People, Talent, Teams

Q&A: Don't make one-glass policy the norm

Question
Joe Khoury of Rockdale, New South Wales asks:

A practice of alcohol consumption in the office during business hours has developed behind my back. I take the professional line with my managers who’ve allowed this. It isn’t received well. Should I loosen up or should they knuckle-down? What conclusions should I draw about this resistance?

Answer
Kenelm Tonkin
, Chairman, Tonkin Corporation answers:

You might be told providing staff with alcohol during the day actually helps build morale, that it shows that you are an employer willing to ‘give back’, it fosters camaraderie leading to higher retention rates, it frees up communication channels between management and employees leading to greater productivity and teamwork, and that it immunises your company from attack by poachers. Some years ago, a manager told me with a straight face that ‘the competition allows it so we should too’ and ‘we’ll just have a strict one-glass policy.’

Each argument is a rationalisation to lower standards.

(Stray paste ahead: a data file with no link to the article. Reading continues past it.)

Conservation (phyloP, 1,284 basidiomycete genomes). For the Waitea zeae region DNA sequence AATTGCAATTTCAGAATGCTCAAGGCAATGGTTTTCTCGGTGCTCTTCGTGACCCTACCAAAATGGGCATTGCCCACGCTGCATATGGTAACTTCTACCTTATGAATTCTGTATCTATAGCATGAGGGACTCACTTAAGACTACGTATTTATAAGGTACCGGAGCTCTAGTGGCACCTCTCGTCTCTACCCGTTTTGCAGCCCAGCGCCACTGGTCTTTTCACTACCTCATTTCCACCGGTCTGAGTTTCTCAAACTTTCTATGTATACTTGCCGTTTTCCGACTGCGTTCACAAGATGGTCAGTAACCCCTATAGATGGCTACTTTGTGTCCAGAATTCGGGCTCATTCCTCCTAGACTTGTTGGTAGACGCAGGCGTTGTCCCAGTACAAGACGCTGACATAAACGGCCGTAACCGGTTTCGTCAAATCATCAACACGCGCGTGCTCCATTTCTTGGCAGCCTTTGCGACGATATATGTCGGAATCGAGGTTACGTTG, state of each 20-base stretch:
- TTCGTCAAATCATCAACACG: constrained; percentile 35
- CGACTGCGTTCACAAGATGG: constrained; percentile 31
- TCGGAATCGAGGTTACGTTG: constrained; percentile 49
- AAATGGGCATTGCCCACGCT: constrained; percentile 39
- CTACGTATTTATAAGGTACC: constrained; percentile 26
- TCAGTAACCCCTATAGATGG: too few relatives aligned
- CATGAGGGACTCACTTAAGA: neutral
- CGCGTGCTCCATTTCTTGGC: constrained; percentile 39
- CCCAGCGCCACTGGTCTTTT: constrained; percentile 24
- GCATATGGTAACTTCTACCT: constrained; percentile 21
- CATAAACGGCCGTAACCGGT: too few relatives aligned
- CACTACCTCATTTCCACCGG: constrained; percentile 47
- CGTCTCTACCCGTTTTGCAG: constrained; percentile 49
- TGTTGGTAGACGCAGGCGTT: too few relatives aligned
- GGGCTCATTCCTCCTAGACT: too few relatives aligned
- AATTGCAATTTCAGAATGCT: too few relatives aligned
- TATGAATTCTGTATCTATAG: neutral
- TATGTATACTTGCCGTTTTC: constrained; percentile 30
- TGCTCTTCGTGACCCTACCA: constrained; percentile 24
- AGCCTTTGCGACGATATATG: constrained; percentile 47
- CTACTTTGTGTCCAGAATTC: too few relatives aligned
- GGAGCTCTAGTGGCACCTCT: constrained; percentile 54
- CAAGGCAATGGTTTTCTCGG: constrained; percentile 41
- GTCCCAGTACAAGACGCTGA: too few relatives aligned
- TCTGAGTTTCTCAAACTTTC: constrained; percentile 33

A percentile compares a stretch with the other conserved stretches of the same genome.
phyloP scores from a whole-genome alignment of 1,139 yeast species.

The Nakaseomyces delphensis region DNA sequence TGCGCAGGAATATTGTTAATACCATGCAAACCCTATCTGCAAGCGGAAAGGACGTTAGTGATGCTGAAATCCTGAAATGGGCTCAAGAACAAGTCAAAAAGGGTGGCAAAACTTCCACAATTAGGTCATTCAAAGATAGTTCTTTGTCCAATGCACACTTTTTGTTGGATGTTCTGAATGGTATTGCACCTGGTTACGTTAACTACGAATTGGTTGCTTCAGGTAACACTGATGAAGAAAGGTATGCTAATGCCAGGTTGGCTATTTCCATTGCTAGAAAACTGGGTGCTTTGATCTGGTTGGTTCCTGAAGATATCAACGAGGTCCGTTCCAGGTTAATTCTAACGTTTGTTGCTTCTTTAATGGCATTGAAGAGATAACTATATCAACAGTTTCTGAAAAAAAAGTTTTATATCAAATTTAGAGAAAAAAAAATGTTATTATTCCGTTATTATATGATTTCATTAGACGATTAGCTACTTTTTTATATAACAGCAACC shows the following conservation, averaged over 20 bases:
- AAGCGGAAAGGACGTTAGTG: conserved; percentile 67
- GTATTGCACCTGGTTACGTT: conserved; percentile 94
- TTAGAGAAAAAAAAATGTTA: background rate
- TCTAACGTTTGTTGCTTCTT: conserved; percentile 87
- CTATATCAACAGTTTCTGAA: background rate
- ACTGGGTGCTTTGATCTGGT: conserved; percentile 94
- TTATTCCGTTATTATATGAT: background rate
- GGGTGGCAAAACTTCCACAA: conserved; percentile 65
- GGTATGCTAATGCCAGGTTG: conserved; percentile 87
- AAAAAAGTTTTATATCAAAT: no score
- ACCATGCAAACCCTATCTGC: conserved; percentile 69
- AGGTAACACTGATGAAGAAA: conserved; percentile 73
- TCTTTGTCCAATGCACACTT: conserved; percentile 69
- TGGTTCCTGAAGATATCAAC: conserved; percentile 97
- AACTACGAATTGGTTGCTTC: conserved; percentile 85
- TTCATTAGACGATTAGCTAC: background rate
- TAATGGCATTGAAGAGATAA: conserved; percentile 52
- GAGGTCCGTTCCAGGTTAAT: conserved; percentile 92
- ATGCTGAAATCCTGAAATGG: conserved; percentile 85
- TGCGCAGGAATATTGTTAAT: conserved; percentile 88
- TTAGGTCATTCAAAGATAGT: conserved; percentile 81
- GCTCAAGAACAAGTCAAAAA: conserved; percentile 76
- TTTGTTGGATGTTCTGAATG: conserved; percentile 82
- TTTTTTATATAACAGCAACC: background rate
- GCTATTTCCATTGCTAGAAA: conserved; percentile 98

Allow alcohol consumption in the workplace exposes your company: OH&S breaches, workers’ compensation entanglements, negligence suits and insurance complications. I’ve never met an employee who said he’ll stay because you let him drink at work. This is retention humbug. Give this type of employee to your competitor. You’re paying employees for top performance. So you want them sharp, not behaviourally impaired. Employers are under a duty to maintain safe working conditions. The myth of free and easy internal communication due to alcohol can just as easily turn into ugly, morale damaging workplace disputes. A ‘one-glass’ policy is a ‘one-glass’ justification.

Saying ‘no’ to alcohol in the office is appropriate. Your managers’ reluctance to accept this is a hint of a bigger problem though. Have you miscalculated by recruiting these managers? Are your business procedures weak in communicating a zero tolerance policy? Are you displaying strong leadership regarding this policy or are your staff stepping all over you?

print Print email Email to a friend

Latest Thoughts

Managing international employees
Collaborative strategies with competitors
In defence of entrepreneurial self-reliance
Starting a new job: some advice!
How to find a good accountant
The customer is not always right
Young entrepreneurs at the lemonade stand
Interview questions to ask
Chinese Hackers: Alert! Warning!
image description